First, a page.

Stay granted in CRVA voting rights case.
By Sam Catanzaro
Today the California Court of Appeals ruled that the City of Santa Monica does not need to hold a special election to choose a new council while the City is appealing a decision in a voting rights case.
On March 18 the appeals court issued a temporary stay on a special election when they said that current members of Santa Monica City Council can legally serve during the duration of the city’s appeal. On March 21, the plaintiffs filed an opposition to the City’s petition for a stay, and on March 25 the City filed a reply. On March 27, the Second Appellate District of the Court of Appeal of the State of California issued a final stay order in favor of the appellant, the City of Santa Monica.
“The petition for writ of supersedeas is granted. Paragraph 9 of the judgment entered on February 13, 2019, operates as an automatic stay pending the disposition of this appeal,” reads the ruling signed by Acting Presiding Justice Elizabeth A. Grimes, Justice Maria E. Stratton, and Justice John Shepard Wiley.
Paragraph 9 refers to the section of Los Angeles Superior Court Judge Yvette M. Palazuelos’s February 15 ruling that bars anybody not elected in a district election from serving on City Council beyond August 15, 2019.
The case, Pico Neighborhood Association, et al. v. City of Santa Monica, filed by plaintiffs Pico Neighborhood Association, Maria Loya and Advocates for Malibu Public Schools alleges that Santa Monica’s at-large election system dilutes Latino voting power in violation of the CVRA and discriminates against Latino voters in violation of the Equal Protection Clause of the California Constitution.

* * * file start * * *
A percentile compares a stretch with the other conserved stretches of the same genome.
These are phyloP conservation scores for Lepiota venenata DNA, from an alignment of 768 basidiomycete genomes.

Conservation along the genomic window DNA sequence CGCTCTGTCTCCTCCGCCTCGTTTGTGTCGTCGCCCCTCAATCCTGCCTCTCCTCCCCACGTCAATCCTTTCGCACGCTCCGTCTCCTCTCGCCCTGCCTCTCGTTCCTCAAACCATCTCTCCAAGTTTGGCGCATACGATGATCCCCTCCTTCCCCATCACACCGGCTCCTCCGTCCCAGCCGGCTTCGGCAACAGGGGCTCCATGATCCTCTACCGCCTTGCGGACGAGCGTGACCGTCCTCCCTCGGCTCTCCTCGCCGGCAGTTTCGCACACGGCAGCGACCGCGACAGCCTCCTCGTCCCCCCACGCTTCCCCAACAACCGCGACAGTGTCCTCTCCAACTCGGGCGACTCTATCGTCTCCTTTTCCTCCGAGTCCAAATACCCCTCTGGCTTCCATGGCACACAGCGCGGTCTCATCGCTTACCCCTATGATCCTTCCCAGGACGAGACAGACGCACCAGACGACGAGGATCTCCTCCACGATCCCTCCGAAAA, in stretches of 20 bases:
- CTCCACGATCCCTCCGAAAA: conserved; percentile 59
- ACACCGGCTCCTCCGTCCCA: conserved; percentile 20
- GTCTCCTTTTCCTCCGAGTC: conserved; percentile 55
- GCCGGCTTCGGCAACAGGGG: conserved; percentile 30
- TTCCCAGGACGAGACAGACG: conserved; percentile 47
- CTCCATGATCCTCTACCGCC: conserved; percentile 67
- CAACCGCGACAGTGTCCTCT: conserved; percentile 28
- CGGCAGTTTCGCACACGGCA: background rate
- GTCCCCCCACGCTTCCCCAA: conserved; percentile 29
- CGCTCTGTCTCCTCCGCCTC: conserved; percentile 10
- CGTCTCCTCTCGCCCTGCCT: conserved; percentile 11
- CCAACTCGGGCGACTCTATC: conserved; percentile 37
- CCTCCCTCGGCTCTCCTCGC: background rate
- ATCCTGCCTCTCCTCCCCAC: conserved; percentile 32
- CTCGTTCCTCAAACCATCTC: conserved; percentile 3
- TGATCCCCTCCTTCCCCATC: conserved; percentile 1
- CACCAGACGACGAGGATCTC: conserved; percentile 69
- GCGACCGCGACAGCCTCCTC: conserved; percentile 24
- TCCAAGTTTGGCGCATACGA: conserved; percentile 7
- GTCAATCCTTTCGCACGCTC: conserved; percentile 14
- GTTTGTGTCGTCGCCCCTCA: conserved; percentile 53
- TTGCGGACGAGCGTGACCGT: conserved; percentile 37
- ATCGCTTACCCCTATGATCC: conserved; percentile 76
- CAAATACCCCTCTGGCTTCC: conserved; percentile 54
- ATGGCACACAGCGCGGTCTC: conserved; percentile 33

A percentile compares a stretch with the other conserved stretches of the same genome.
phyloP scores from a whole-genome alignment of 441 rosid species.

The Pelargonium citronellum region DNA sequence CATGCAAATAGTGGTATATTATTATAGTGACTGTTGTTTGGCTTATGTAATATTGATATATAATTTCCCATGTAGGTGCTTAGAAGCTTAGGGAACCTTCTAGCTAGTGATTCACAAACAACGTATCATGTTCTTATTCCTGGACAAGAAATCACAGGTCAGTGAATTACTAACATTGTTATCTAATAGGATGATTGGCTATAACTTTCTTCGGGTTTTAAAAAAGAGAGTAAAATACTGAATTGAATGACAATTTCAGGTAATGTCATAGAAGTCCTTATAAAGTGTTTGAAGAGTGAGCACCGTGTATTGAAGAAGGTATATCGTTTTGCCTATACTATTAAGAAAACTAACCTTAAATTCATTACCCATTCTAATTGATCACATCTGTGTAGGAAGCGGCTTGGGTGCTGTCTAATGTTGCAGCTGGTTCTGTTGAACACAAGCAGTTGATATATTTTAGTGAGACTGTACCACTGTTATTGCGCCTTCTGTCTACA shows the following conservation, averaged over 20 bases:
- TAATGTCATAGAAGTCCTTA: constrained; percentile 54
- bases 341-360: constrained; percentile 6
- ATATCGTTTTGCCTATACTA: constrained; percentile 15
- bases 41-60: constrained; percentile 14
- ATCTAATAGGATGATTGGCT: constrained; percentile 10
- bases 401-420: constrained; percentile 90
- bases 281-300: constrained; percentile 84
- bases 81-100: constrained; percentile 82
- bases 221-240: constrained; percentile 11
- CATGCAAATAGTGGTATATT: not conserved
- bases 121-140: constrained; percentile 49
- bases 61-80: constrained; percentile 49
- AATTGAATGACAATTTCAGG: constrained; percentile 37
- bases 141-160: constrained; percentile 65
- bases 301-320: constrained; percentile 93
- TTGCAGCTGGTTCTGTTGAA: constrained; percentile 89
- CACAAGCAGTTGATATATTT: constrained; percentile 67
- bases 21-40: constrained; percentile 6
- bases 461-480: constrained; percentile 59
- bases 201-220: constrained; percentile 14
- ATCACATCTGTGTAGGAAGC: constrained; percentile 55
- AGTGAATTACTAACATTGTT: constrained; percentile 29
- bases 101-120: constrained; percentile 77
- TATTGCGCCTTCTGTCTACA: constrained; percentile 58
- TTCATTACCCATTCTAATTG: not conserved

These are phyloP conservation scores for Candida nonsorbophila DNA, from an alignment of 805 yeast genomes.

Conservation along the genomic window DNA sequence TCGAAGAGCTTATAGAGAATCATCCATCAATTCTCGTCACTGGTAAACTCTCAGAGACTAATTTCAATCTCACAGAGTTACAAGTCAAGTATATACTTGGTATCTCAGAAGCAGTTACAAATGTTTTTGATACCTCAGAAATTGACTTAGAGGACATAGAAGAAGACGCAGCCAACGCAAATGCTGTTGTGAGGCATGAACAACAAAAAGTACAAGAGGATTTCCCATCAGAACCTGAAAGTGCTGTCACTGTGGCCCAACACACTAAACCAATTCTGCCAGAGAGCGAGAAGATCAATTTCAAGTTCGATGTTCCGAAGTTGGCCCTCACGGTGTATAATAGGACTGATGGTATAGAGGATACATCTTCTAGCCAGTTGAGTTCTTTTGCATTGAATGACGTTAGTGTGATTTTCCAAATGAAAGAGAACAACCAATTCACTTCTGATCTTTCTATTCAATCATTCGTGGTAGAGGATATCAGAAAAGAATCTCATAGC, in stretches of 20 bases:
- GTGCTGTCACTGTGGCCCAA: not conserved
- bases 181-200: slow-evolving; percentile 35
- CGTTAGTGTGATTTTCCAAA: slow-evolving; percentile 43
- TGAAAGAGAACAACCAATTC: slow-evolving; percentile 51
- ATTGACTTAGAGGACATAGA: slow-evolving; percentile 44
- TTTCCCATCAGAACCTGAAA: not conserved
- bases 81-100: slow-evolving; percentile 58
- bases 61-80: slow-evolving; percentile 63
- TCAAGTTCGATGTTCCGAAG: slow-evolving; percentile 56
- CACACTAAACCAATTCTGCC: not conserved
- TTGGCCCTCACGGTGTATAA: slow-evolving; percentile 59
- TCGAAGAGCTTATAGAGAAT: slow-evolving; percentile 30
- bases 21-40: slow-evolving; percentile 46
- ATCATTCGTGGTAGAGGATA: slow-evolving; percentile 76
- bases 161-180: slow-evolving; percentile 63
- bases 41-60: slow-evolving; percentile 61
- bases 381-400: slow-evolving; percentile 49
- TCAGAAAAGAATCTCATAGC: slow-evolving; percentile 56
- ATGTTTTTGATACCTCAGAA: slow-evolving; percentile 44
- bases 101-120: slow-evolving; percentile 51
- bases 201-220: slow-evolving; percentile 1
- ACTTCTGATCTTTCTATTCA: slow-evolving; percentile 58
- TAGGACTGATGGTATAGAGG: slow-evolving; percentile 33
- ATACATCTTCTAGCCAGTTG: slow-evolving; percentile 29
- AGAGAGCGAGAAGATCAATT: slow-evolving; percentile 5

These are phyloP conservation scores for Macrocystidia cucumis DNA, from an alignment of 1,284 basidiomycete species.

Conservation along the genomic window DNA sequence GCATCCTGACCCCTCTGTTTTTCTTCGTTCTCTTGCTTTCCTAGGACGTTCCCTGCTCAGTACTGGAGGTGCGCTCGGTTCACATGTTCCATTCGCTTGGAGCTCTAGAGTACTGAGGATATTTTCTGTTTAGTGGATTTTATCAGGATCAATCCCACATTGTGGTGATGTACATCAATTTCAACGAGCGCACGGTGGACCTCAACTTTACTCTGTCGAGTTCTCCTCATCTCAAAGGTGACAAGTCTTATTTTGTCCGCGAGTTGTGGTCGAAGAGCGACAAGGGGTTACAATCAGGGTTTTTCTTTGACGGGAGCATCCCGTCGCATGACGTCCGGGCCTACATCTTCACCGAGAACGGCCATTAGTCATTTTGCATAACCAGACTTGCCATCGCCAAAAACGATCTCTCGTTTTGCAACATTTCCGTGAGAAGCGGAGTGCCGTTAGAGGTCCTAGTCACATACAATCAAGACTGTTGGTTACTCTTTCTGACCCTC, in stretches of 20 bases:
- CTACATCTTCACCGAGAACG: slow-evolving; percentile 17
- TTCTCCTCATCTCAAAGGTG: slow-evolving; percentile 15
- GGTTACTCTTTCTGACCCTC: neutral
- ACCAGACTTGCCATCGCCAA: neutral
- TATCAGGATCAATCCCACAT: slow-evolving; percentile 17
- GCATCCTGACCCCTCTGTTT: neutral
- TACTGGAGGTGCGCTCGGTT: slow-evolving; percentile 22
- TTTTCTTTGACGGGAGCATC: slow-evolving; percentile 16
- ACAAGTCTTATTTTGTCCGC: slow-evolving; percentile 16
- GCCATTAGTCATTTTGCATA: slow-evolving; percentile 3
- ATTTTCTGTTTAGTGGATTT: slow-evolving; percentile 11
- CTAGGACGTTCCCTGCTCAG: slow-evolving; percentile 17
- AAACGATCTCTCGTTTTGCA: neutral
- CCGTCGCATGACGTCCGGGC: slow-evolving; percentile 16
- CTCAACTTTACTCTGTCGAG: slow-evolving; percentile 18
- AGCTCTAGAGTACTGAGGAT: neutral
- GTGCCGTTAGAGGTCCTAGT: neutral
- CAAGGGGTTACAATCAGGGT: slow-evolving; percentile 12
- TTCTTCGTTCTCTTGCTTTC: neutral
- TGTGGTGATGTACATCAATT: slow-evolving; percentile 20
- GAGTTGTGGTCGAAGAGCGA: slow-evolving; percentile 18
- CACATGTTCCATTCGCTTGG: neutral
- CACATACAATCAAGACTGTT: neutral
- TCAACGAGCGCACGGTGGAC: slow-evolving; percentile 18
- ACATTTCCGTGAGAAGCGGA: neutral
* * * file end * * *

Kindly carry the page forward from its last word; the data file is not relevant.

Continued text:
In a ruling released February 15, Palazuelos ordered that all future elections for seats on the Santa Monica City Council be based on a seven-district map drawn by an expert for the plaintiffs and that the City hold a special election this summer for all seven seats on the Santa Monica City Council using this new district map. Judge Palazuelos’ ruling prohibited anybody not elected in a district election from serving on City Council beyond August 15, 2019. It is this prohibition of serving after August 15 that the California Court of Appeals has put a stay on with their March 27 ruling.
The appeal process according to Theodore J. Boutrous, Jr, one of the lawyers representing the City, will take at least one year. In a February media briefing, Boutrous said the City will be able to draft an appeal brief within four to six months and that the judge will issue a response a few months after the appeal is submitted and that it will be at least one year before attorneys can make oral arguments.
Rex Parris, an attorney representing the plaintiffs, however, said in a December interview with the Santa Monica Mirror that the chances of the city prevailing in an appeal are low.
“What are the odds of reversing on this appeal? Very remote,” Parris said. “At some point, rational people are going to have to take a look at this beyond their self-interest.”